Engineering Features of 1937 Auto Marvels (Dec, 1936)

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Engineering Features of 1937 Auto Marvels


AUTOMOBILES for 1937 attain new levels of safety, comfort and flexibility. Some models are little changed in outward appearance but all boast internal improvements of interest to the motorist. Many refinements hitherto found only in machines of high price are available for the first time in makes of the lowest cost.

Most models are longer and lower than the corresponding 1936 machines. Frames have been redesigned to support roomier bodies with wider seats. Hypoid rear axles permit floor dropping without a tunnel ridge. Seats can be adjusted not only forward and backward but up and down. On some models the back angle can be changed at will.

Though bigger, most machines weigh no more than formerly thanks to the continued development of fine alloys. Improved filters promise less oil consumption. Rubber poising, improved body insulation and better shock absorbers make for smoother riding than formerly.

In accordance with accepted safety thought, many instrument panels have been revised to eliminate all projections. There are fewer sharp door handles.

Half a dozen manufacturers offer a new automatic defroster which releases a current of warm air from the car heater on both sides of the windshield.

Body colors are brighter and upholstery more luxurious. Bright colored plastic substances appear in the fittings. Most machines have provision for radio sets. Batteries are larger and generators are arranged to take care of the increasing numbers of accessories requiring electricity.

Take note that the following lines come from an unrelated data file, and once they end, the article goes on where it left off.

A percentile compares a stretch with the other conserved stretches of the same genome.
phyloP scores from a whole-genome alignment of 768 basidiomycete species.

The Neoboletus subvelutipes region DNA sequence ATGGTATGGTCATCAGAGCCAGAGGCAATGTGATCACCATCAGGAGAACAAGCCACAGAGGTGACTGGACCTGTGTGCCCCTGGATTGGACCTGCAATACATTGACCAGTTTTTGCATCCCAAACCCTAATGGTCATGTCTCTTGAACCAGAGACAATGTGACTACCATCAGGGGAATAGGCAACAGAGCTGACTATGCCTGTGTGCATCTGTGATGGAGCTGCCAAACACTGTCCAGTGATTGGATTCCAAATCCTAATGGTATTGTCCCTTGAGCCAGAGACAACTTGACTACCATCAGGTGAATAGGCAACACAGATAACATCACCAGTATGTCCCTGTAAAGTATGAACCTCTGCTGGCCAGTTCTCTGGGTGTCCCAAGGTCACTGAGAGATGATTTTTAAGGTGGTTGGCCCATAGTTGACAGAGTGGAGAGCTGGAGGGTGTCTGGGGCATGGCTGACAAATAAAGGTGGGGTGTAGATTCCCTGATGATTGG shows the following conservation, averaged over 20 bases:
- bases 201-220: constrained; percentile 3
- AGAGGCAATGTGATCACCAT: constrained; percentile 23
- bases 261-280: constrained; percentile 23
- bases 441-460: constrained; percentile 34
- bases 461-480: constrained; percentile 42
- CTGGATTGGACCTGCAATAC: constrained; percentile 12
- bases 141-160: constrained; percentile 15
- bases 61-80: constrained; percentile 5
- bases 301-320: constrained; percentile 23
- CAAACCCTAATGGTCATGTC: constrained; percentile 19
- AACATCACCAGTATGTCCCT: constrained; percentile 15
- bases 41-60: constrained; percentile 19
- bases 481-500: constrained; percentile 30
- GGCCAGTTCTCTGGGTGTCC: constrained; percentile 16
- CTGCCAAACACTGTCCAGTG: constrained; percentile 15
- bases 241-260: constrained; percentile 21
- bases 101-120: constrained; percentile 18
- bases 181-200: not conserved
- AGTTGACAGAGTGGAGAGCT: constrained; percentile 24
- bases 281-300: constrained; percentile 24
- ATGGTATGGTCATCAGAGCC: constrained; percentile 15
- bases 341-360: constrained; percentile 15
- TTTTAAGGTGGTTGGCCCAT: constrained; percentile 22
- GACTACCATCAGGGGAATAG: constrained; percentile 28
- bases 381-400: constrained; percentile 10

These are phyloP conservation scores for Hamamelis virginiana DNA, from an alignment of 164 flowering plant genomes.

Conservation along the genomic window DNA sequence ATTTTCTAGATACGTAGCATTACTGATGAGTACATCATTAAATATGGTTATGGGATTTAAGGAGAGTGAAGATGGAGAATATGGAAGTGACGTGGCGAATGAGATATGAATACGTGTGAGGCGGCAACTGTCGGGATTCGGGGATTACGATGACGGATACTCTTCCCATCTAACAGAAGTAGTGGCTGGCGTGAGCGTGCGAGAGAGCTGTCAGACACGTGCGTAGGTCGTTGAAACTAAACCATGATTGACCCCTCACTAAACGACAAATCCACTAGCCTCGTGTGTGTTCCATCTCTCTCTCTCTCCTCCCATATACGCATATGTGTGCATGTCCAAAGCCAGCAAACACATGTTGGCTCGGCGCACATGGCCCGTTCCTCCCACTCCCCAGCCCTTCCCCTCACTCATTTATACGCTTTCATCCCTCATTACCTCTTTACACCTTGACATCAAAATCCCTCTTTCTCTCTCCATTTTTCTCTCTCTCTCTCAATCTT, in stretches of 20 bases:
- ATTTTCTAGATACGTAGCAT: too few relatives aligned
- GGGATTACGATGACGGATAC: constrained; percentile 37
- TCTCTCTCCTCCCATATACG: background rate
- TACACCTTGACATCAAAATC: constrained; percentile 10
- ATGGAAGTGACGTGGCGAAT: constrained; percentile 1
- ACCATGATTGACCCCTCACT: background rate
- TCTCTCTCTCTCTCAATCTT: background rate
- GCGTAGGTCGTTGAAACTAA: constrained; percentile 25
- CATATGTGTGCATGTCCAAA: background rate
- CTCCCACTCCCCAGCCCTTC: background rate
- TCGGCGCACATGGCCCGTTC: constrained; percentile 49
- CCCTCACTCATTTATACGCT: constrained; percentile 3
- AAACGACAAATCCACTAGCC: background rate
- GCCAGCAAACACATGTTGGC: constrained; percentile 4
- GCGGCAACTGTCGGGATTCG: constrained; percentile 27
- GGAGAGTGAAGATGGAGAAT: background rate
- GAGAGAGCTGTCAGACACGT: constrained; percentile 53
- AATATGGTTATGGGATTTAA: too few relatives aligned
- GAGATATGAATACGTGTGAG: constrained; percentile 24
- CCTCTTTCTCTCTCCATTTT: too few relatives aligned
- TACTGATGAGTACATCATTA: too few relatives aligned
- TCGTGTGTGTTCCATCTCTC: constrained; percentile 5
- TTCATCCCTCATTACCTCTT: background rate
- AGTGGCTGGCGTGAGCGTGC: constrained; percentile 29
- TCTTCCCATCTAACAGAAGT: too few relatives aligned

Chevrolet offers a new and improved steel body. Ford has an array of comfort and economy features but withheld announcement for the National Automobile Show opening in the Grand Central Palace in New York on Armistice Day.

Packard and Chrysler are offering new models in the lower priced fields. The former has a new “Six” and the latter the “Royal,” also a six-cylinder machine. The Packard Six has a wheelbase of 115 inches and resembles the larger 120 which is con- tinued with improvements. The Royal has a 93-horsepower engine, with 228-inch cubic piston displacement and the high compression ratio of 6.5 to 1. The engine, however, is lighter than the previous Chrysler Six. The car is roomier and has the hypoid rear axle.

The hypoid rear axle, permitting removal of the driveshaft tunnel in the rear compartment, is also a feature of the new Plymouth. Hypoid design permits a lower propeller shaft and uses longer and stronger gear teeth. For this Plymouth uses amola steel.